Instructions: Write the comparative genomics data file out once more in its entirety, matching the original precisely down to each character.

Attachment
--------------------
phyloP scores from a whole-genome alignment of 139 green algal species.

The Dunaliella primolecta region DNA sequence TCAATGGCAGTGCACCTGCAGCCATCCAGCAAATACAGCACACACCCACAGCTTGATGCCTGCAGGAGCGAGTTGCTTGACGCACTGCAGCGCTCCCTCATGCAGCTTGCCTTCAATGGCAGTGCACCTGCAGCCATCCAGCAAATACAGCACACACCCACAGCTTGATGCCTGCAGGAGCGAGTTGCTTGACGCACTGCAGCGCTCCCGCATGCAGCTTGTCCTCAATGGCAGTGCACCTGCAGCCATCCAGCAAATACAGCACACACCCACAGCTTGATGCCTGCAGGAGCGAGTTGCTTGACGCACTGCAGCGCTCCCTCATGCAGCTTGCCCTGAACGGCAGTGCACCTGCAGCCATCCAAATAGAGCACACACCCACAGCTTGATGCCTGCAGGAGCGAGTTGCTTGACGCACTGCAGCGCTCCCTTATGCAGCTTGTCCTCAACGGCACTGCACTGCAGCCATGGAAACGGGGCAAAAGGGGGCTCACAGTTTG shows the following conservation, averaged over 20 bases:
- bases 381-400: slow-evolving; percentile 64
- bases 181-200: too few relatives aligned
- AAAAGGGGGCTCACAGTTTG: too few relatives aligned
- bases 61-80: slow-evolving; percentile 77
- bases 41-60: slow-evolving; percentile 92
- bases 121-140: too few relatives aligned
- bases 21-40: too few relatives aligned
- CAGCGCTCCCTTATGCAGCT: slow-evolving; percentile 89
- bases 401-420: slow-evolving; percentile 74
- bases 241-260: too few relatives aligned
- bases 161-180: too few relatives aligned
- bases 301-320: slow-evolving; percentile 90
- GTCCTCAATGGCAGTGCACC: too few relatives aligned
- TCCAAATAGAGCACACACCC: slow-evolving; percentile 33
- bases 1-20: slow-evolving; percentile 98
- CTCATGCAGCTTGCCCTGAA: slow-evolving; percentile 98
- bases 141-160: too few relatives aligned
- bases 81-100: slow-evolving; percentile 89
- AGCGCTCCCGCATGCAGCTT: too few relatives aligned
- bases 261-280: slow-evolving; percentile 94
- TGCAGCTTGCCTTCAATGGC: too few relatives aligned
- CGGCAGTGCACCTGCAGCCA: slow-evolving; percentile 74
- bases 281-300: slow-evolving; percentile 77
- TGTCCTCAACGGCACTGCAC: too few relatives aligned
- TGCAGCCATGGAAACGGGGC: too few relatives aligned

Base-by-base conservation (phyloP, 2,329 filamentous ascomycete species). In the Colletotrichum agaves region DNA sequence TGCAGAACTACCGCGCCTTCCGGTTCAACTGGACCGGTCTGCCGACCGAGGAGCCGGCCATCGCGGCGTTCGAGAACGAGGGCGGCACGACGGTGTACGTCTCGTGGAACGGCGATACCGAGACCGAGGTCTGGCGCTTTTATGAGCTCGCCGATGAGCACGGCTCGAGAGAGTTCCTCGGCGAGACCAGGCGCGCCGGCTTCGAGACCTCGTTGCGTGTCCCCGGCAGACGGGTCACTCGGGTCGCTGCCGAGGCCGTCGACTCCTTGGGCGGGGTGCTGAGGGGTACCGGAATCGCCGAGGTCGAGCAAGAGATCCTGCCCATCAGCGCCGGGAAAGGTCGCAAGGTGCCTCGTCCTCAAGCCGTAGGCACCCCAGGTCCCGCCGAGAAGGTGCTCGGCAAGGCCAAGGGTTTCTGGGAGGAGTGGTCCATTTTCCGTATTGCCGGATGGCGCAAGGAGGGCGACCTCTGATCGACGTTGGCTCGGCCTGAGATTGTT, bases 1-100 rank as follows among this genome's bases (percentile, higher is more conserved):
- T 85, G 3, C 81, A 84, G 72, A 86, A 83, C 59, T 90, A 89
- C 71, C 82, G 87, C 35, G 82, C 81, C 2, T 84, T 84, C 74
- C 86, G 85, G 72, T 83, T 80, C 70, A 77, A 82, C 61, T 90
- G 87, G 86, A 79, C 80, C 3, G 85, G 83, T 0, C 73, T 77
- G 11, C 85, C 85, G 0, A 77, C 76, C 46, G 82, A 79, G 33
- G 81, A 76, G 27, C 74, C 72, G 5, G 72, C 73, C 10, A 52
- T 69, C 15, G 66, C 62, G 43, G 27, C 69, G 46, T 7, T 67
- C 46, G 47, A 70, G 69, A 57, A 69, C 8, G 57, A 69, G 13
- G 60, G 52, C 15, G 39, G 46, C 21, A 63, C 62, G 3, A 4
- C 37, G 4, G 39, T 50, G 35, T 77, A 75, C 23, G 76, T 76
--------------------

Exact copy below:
phyloP scores from a whole-genome alignment of 139 green algal species.

The Dunaliella primolecta region DNA sequence TCAATGGCAGTGCACCTGCAGCCATCCAGCAAATACAGCACACACCCACAGCTTGATGCCTGCAGGAGCGAGTTGCTTGACGCACTGCAGCGCTCCCTCATGCAGCTTGCCTTCAATGGCAGTGCACCTGCAGCCATCCAGCAAATACAGCACACACCCACAGCTTGATGCCTGCAGGAGCGAGTTGCTTGACGCACTGCAGCGCTCCCGCATGCAGCTTGTCCTCAATGGCAGTGCACCTGCAGCCATCCAGCAAATACAGCACACACCCACAGCTTGATGCCTGCAGGAGCGAGTTGCTTGACGCACTGCAGCGCTCCCTCATGCAGCTTGCCCTGAACGGCAGTGCACCTGCAGCCATCCAAATAGAGCACACACCCACAGCTTGATGCCTGCAGGAGCGAGTTGCTTGACGCACTGCAGCGCTCCCTTATGCAGCTTGTCCTCAACGGCACTGCACTGCAGCCATGGAAACGGGGCAAAAGGGGGCTCACAGTTTG shows the following conservation, averaged over 20 bases:
- bases 381-400: slow-evolving; percentile 64
- bases 181-200: too few relatives aligned
- AAAAGGGGGCTCACAGTTTG: too few relatives aligned
- bases 61-80: slow-evolving; percentile 77
- bases 41-60: slow-evolving; percentile 92
- bases 121-140: too few relatives aligned
- bases 21-40: too few relatives aligned
- CAGCGCTCCCTTATGCAGCT: slow-evolving; percentile 89
- bases 401-420: slow-evolving; percentile 74
- bases 241-260: too few relatives aligned
- bases 161-180: too few relatives aligned
- bases 301-320: slow-evolving; percentile 90
- GTCCTCAATGGCAGTGCACC: too few relatives aligned
- TCCAAATAGAGCACACACCC: slow-evolving; percentile 33
- bases 1-20: slow-evolving; percentile 98
- CTCATGCAGCTTGCCCTGAA: slow-evolving; percentile 98
- bases 141-160: too few relatives aligned
- bases 81-100: slow-evolving; percentile 89
- AGCGCTCCCGCATGCAGCTT: too few relatives aligned
- bases 261-280: slow-evolving; percentile 94
- TGCAGCTTGCCTTCAATGGC: too few relatives aligned
- CGGCAGTGCACCTGCAGCCA: slow-evolving; percentile 74
- bases 281-300: slow-evolving; percentile 77
- TGTCCTCAACGGCACTGCAC: too few relatives aligned
- TGCAGCCATGGAAACGGGGC: too few relatives aligned

Base-by-base conservation (phyloP, 2,329 filamentous ascomycete species). In the Colletotrichum agaves region DNA sequence TGCAGAACTACCGCGCCTTCCGGTTCAACTGGACCGGTCTGCCGACCGAGGAGCCGGCCATCGCGGCGTTCGAGAACGAGGGCGGCACGACGGTGTACGTCTCGTGGAACGGCGATACCGAGACCGAGGTCTGGCGCTTTTATGAGCTCGCCGATGAGCACGGCTCGAGAGAGTTCCTCGGCGAGACCAGGCGCGCCGGCTTCGAGACCTCGTTGCGTGTCCCCGGCAGACGGGTCACTCGGGTCGCTGCCGAGGCCGTCGACTCCTTGGGCGGGGTGCTGAGGGGTACCGGAATCGCCGAGGTCGAGCAAGAGATCCTGCCCATCAGCGCCGGGAAAGGTCGCAAGGTGCCTCGTCCTCAAGCCGTAGGCACCCCAGGTCCCGCCGAGAAGGTGCTCGGCAAGGCCAAGGGTTTCTGGGAGGAGTGGTCCATTTTCCGTATTGCCGGATGGCGCAAGGAGGGCGACCTCTGATCGACGTTGGCTCGGCCTGAGATTGTT, bases 1-100 rank as follows among this genome's bases (percentile, higher is more conserved):
- T 85, G 3, C 81, A 84, G 72, A 86, A 83, C 59, T 90, A 89
- C 71, C 82, G 87, C 35, G 82, C 81, C 2, T 84, T 84, C 74
- C 86, G 85, G 72, T 83, T 80, C 70, A 77, A 82, C 61, T 90
- G 87, G 86, A 79, C 80, C 3, G 85, G 83, T 0, C 73, T 77
- G 11, C 85, C 85, G 0, A 77, C 76, C 46, G 82, A 79, G 33
- G 81, A 76, G 27, C 74, C 72, G 5, G 72, C 73, C 10, A 52
- T 69, C 15, G 66, C 62, G 43, G 27, C 69, G 46, T 7, T 67
- C 46, G 47, A 70, G 69, A 57, A 69, C 8, G 57, A 69, G 13
- G 60, G 52, C 15, G 39, G 46, C 21, A 63, C 62, G 3, A 4
- C 37, G 4, G 39, T 50, G 35, T 77, A 75, C 23, G 76, T 76